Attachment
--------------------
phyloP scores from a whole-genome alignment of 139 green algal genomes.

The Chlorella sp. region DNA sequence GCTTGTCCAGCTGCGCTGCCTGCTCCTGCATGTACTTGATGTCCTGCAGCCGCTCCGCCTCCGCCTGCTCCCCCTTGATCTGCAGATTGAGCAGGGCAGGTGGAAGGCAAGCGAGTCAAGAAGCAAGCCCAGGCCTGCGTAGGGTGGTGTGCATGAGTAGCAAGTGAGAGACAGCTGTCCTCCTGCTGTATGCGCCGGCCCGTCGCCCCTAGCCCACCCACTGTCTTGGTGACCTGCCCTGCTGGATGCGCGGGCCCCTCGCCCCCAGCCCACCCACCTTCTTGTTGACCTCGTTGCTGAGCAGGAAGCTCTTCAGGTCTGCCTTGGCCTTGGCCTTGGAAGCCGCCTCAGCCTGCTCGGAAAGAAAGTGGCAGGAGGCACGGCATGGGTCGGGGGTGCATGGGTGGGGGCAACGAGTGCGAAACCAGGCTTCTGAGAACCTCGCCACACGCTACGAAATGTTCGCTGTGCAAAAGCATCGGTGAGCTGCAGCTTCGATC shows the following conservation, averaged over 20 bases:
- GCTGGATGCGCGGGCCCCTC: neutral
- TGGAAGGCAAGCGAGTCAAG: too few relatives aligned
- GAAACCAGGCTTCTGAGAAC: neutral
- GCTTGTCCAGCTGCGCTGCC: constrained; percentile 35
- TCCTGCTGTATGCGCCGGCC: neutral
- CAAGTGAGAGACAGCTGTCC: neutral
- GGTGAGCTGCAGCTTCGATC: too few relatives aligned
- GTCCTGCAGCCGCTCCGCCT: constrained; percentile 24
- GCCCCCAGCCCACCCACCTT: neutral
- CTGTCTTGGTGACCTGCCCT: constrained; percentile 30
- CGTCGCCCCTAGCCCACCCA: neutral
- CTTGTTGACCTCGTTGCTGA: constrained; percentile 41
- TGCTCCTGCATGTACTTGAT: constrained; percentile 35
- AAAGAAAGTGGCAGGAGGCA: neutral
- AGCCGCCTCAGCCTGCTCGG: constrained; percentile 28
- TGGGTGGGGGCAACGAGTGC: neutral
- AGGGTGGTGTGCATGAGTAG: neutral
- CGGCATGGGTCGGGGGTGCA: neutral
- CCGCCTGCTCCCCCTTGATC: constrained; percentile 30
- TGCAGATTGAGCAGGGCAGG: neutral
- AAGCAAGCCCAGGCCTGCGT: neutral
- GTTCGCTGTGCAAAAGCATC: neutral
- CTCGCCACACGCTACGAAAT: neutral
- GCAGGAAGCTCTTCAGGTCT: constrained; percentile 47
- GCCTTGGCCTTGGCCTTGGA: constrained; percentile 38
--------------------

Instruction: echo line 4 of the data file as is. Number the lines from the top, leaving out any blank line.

- TGGAAGGCAAGCGAGTCAAG: too few relatives aligned